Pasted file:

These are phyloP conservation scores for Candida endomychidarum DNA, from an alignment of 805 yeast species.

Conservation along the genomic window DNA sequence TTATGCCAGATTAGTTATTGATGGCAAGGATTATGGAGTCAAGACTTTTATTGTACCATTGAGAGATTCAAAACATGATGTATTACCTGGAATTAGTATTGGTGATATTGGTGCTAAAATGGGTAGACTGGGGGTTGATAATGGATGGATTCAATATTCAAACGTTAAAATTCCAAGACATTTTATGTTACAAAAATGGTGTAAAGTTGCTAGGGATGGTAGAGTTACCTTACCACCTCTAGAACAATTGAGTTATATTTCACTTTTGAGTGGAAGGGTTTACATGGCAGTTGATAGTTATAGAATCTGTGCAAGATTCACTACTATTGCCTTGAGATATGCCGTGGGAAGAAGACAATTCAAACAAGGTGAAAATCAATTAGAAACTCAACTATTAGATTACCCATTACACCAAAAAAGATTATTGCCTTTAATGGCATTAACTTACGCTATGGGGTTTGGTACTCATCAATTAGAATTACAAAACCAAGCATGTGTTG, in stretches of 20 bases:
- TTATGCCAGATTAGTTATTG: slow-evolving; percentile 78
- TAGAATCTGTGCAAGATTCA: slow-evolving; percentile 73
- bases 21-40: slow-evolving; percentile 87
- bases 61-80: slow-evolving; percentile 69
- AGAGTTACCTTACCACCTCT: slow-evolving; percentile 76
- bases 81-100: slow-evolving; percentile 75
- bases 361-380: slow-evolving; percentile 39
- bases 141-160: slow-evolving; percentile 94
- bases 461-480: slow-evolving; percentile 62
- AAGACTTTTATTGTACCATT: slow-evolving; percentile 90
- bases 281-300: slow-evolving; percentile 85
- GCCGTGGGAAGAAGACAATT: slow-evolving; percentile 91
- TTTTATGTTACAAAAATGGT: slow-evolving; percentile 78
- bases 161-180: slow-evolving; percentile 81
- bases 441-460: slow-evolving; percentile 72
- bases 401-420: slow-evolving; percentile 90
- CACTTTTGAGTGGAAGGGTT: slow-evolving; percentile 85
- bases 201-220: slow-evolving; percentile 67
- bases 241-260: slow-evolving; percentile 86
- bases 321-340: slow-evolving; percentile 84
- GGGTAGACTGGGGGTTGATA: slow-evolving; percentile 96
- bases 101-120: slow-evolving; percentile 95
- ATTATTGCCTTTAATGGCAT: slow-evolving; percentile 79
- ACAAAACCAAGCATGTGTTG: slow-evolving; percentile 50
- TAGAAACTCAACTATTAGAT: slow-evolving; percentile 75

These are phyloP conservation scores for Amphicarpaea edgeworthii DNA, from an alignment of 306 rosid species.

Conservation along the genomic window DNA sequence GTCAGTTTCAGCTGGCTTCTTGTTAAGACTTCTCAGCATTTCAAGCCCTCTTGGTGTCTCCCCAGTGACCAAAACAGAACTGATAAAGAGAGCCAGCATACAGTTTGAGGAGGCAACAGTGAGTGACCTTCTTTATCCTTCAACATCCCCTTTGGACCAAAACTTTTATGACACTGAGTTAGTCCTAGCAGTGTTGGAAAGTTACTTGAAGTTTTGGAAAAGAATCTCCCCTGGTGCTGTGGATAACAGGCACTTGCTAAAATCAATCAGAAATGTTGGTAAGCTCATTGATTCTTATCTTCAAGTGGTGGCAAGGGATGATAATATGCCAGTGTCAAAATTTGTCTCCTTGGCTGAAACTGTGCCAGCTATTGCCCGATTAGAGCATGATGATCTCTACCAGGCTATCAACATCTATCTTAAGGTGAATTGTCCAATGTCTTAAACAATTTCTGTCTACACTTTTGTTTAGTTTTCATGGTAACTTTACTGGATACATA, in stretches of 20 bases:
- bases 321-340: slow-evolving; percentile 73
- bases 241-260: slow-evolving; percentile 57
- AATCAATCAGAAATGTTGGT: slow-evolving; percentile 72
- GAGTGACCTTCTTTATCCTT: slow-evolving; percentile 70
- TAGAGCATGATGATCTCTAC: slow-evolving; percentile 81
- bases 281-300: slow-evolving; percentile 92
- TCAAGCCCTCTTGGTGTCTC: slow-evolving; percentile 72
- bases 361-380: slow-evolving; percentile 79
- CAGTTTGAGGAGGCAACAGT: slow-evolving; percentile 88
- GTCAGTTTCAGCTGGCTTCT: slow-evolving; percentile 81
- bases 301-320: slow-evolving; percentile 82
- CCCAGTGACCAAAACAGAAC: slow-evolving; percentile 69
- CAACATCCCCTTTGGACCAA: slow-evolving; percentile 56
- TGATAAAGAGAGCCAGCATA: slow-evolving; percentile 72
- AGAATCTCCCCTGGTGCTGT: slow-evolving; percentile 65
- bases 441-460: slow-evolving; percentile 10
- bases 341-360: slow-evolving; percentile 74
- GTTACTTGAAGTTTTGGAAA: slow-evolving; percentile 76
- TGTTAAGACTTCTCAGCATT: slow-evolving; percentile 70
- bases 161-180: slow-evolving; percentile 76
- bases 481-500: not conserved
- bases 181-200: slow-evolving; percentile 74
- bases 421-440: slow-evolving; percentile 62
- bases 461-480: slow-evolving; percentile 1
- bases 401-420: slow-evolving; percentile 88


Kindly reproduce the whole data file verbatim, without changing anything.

These are phyloP conservation scores for Candida endomychidarum DNA, from an alignment of 805 yeast species.

Conservation along the genomic window DNA sequence TTATGCCAGATTAGTTATTGATGGCAAGGATTATGGAGTCAAGACTTTTATTGTACCATTGAGAGATTCAAAACATGATGTATTACCTGGAATTAGTATTGGTGATATTGGTGCTAAAATGGGTAGACTGGGGGTTGATAATGGATGGATTCAATATTCAAACGTTAAAATTCCAAGACATTTTATGTTACAAAAATGGTGTAAAGTTGCTAGGGATGGTAGAGTTACCTTACCACCTCTAGAACAATTGAGTTATATTTCACTTTTGAGTGGAAGGGTTTACATGGCAGTTGATAGTTATAGAATCTGTGCAAGATTCACTACTATTGCCTTGAGATATGCCGTGGGAAGAAGACAATTCAAACAAGGTGAAAATCAATTAGAAACTCAACTATTAGATTACCCATTACACCAAAAAAGATTATTGCCTTTAATGGCATTAACTTACGCTATGGGGTTTGGTACTCATCAATTAGAATTACAAAACCAAGCATGTGTTG, in stretches of 20 bases:
- TTATGCCAGATTAGTTATTG: slow-evolving; percentile 78
- TAGAATCTGTGCAAGATTCA: slow-evolving; percentile 73
- bases 21-40: slow-evolving; percentile 87
- bases 61-80: slow-evolving; percentile 69
- AGAGTTACCTTACCACCTCT: slow-evolving; percentile 76
- bases 81-100: slow-evolving; percentile 75
- bases 361-380: slow-evolving; percentile 39
- bases 141-160: slow-evolving; percentile 94
- bases 461-480: slow-evolving; percentile 62
- AAGACTTTTATTGTACCATT: slow-evolving; percentile 90
- bases 281-300: slow-evolving; percentile 85
- GCCGTGGGAAGAAGACAATT: slow-evolving; percentile 91
- TTTTATGTTACAAAAATGGT: slow-evolving; percentile 78
- bases 161-180: slow-evolving; percentile 81
- bases 441-460: slow-evolving; percentile 72
- bases 401-420: slow-evolving; percentile 90
- CACTTTTGAGTGGAAGGGTT: slow-evolving; percentile 85
- bases 201-220: slow-evolving; percentile 67
- bases 241-260: slow-evolving; percentile 86
- bases 321-340: slow-evolving; percentile 84
- GGGTAGACTGGGGGTTGATA: slow-evolving; percentile 96
- bases 101-120: slow-evolving; percentile 95
- ATTATTGCCTTTAATGGCAT: slow-evolving; percentile 79
- ACAAAACCAAGCATGTGTTG: slow-evolving; percentile 50
- TAGAAACTCAACTATTAGAT: slow-evolving; percentile 75

These are phyloP conservation scores for Amphicarpaea edgeworthii DNA, from an alignment of 306 rosid species.

Conservation along the genomic window DNA sequence GTCAGTTTCAGCTGGCTTCTTGTTAAGACTTCTCAGCATTTCAAGCCCTCTTGGTGTCTCCCCAGTGACCAAAACAGAACTGATAAAGAGAGCCAGCATACAGTTTGAGGAGGCAACAGTGAGTGACCTTCTTTATCCTTCAACATCCCCTTTGGACCAAAACTTTTATGACACTGAGTTAGTCCTAGCAGTGTTGGAAAGTTACTTGAAGTTTTGGAAAAGAATCTCCCCTGGTGCTGTGGATAACAGGCACTTGCTAAAATCAATCAGAAATGTTGGTAAGCTCATTGATTCTTATCTTCAAGTGGTGGCAAGGGATGATAATATGCCAGTGTCAAAATTTGTCTCCTTGGCTGAAACTGTGCCAGCTATTGCCCGATTAGAGCATGATGATCTCTACCAGGCTATCAACATCTATCTTAAGGTGAATTGTCCAATGTCTTAAACAATTTCTGTCTACACTTTTGTTTAGTTTTCATGGTAACTTTACTGGATACATA, in stretches of 20 bases:
- bases 321-340: slow-evolving; percentile 73
- bases 241-260: slow-evolving; percentile 57
- AATCAATCAGAAATGTTGGT: slow-evolving; percentile 72
- GAGTGACCTTCTTTATCCTT: slow-evolving; percentile 70
- TAGAGCATGATGATCTCTAC: slow-evolving; percentile 81
- bases 281-300: slow-evolving; percentile 92
- TCAAGCCCTCTTGGTGTCTC: slow-evolving; percentile 72
- bases 361-380: slow-evolving; percentile 79
- CAGTTTGAGGAGGCAACAGT: slow-evolving; percentile 88
- GTCAGTTTCAGCTGGCTTCT: slow-evolving; percentile 81
- bases 301-320: slow-evolving; percentile 82
- CCCAGTGACCAAAACAGAAC: slow-evolving; percentile 69
- CAACATCCCCTTTGGACCAA: slow-evolving; percentile 56
- TGATAAAGAGAGCCAGCATA: slow-evolving; percentile 72
- AGAATCTCCCCTGGTGCTGT: slow-evolving; percentile 65
- bases 441-460: slow-evolving; percentile 10
- bases 341-360: slow-evolving; percentile 74
- GTTACTTGAAGTTTTGGAAA: slow-evolving; percentile 76
- TGTTAAGACTTCTCAGCATT: slow-evolving; percentile 70
- bases 161-180: slow-evolving; percentile 76
- bases 481-500: not conserved
- bases 181-200: slow-evolving; percentile 74
- bases 421-440: slow-evolving; percentile 62
- bases 461-480: slow-evolving; percentile 1
- bases 401-420: slow-evolving; percentile 88